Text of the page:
When I first pieced together the story of the Akerfelds family and the manner in which they left their farm Skrundenieki in October of 1944 to flee to a sawmill in Echzell, I assumed they left on their own will as they watched the Soviet army march back through Latvia, and fled to the sawmill of Hermann Mogk III, some sort of temporary safe-haven for refugees. A sawmill in the German countryside brought pastoral, green, peaceful thoughts to me, but the more I learn, the more I see this is probably very far from the case.
Many young Latvian men were drafted by the German army as the Russians began pushing them back west. It is entirely possible that the older Akerfelds boys were drafted and used to man anti-Allied, anti-aircraft guns. I have no documentation supporting the Akefelds involvement in this, but perhaps being a part of the German army was not something you would have advertised in days as a displaced person. This could help explain why the Ziverts were in Liepaja periodically as well.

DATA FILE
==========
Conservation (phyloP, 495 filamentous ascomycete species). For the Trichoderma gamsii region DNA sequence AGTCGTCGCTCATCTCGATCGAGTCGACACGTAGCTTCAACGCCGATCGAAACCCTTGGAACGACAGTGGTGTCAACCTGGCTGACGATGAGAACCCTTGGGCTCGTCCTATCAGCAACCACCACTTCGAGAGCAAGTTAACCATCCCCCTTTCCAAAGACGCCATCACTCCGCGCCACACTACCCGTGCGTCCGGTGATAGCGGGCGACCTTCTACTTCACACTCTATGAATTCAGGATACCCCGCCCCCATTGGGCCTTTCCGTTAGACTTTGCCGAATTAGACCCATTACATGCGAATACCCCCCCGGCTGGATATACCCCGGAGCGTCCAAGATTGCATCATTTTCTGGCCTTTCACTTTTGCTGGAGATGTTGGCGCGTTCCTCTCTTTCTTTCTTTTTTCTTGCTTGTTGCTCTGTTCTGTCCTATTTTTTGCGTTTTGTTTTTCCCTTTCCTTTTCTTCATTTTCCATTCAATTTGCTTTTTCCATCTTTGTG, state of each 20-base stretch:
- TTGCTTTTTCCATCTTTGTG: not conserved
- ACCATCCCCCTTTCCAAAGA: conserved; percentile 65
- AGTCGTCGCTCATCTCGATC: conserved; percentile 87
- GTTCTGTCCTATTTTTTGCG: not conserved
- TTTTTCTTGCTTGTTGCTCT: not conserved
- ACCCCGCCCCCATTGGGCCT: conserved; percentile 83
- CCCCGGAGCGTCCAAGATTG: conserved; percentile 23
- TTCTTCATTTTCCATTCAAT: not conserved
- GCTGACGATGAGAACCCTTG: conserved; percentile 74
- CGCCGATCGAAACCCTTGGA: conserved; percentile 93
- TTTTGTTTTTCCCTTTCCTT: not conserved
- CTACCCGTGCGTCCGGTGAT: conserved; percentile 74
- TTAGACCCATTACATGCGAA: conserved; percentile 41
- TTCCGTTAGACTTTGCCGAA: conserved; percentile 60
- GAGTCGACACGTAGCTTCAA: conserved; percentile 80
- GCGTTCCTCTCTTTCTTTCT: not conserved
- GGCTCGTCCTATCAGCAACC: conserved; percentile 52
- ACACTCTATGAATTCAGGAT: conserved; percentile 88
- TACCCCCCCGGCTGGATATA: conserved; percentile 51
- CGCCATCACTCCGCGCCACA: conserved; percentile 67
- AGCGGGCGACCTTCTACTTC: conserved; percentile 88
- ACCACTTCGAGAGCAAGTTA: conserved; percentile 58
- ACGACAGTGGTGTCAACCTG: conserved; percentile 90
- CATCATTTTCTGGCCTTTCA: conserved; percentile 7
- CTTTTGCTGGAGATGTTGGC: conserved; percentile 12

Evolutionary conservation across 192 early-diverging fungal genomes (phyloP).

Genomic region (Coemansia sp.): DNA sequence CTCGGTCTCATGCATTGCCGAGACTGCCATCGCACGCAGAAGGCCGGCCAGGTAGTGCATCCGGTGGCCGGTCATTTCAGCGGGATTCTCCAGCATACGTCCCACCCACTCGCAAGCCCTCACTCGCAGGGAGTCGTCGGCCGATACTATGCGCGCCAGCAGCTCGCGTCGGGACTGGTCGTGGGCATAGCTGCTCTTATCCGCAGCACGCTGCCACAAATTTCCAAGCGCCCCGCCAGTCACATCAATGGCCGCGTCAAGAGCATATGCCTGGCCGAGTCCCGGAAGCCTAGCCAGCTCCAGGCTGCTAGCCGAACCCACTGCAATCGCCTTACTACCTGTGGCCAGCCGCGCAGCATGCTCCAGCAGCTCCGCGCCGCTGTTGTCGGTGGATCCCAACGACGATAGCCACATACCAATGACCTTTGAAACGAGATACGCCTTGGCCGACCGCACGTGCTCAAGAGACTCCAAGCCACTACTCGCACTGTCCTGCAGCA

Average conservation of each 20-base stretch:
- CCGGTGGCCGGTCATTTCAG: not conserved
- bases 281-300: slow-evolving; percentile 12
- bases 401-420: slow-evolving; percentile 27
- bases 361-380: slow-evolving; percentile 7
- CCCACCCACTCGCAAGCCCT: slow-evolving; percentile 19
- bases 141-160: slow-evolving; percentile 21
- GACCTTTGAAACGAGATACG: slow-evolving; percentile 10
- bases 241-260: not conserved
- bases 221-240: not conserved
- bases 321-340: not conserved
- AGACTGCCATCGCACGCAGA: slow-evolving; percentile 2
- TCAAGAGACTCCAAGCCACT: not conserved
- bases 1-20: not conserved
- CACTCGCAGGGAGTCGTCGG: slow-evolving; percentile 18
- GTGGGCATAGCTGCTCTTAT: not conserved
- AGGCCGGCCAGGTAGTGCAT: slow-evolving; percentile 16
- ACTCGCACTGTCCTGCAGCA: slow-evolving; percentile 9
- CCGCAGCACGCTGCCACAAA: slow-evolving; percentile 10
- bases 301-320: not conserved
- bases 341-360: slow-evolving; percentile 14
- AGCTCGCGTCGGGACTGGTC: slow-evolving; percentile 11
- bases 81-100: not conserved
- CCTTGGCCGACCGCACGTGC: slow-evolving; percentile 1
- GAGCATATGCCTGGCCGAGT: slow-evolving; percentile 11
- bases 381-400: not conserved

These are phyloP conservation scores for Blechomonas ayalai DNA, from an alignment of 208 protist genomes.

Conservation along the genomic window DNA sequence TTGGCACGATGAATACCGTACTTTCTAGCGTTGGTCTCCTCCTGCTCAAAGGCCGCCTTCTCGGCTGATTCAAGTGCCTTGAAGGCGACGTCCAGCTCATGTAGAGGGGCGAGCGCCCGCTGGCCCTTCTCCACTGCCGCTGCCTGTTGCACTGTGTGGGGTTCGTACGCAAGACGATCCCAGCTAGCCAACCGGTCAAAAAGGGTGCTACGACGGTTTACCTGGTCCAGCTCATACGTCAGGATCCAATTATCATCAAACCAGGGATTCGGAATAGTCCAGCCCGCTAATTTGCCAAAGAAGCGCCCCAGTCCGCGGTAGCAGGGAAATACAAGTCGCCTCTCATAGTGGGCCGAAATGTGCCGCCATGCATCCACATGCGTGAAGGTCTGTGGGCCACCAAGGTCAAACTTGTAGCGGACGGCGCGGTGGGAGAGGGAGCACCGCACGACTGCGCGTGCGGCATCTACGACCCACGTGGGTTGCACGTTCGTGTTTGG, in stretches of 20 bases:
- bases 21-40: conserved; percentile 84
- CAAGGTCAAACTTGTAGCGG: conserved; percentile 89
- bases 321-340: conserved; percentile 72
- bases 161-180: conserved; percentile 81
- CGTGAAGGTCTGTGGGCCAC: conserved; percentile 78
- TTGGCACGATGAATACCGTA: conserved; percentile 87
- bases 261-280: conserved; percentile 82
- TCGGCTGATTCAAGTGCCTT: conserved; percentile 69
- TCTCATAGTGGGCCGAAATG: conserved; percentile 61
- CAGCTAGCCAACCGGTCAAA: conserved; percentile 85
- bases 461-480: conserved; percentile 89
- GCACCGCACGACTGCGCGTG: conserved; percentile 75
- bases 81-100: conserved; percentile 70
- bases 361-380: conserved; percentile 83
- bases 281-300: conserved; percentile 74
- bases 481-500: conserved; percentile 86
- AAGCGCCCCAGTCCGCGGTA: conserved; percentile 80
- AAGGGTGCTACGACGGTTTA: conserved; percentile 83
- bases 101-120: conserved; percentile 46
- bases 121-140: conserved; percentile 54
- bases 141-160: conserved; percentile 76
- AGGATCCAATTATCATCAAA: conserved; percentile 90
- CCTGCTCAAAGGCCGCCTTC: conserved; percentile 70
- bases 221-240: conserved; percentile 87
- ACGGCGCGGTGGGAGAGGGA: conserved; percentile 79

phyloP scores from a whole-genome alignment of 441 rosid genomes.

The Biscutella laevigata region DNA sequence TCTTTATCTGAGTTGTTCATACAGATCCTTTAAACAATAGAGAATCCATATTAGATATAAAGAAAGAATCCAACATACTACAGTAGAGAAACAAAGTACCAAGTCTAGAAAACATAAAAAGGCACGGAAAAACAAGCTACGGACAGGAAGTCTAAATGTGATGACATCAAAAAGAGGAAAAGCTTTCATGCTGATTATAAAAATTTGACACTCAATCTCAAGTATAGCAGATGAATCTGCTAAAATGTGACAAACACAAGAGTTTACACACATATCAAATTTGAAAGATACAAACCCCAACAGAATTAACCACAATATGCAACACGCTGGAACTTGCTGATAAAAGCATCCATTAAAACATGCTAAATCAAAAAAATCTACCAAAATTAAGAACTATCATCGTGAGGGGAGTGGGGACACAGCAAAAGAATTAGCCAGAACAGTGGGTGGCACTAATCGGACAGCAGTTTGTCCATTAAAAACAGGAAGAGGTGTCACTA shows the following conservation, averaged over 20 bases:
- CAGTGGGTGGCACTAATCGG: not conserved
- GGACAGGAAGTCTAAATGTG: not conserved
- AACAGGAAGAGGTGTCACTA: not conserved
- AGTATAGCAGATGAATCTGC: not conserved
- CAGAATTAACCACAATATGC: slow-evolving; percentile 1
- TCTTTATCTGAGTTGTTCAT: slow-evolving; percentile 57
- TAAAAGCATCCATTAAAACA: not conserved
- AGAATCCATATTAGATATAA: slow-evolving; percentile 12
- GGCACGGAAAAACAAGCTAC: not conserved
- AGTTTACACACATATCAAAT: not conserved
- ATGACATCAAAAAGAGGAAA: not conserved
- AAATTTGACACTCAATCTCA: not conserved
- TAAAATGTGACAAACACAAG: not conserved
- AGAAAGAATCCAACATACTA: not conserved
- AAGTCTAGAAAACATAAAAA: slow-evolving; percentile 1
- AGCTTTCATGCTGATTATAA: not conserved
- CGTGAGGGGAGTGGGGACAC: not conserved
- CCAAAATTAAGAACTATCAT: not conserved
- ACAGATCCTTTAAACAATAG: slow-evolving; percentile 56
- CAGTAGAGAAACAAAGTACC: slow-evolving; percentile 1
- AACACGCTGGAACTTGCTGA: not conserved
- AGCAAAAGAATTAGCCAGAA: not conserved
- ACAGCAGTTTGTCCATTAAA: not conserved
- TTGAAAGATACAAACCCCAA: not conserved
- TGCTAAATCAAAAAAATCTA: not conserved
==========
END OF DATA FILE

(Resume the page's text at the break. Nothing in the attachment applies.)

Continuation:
This conscription of Latvians into the German army could also explain the mystery of Karlis and the three armies, but until I learn more I will not jump to any conclusions just yet.
In either case, German army or not, the Akerfelds were most certainly forced to evacuate to Germany by the German army, to be used as foreign forced labourers in the German homeland.
The sawmill was not the safe haven it seemed to me at first. The family was probably used to help gather resources to support the German cause during the war. Reading about eldest son Arturs time at forced labor camp Bad Rotenfels brought this situation to light for me.
Luckily, it was not long before Hitler committed suicide and the Germans surrendered. Echzell became occupied by the American army in May 1945, thus “liberating” the foreign forced workers(“fremdarbeiter”) and beginning their days as “displaced persons”.
…So what became of Skrundenieki, forcibly abandoned in the countryside of Kurzeme in the fall of 1944?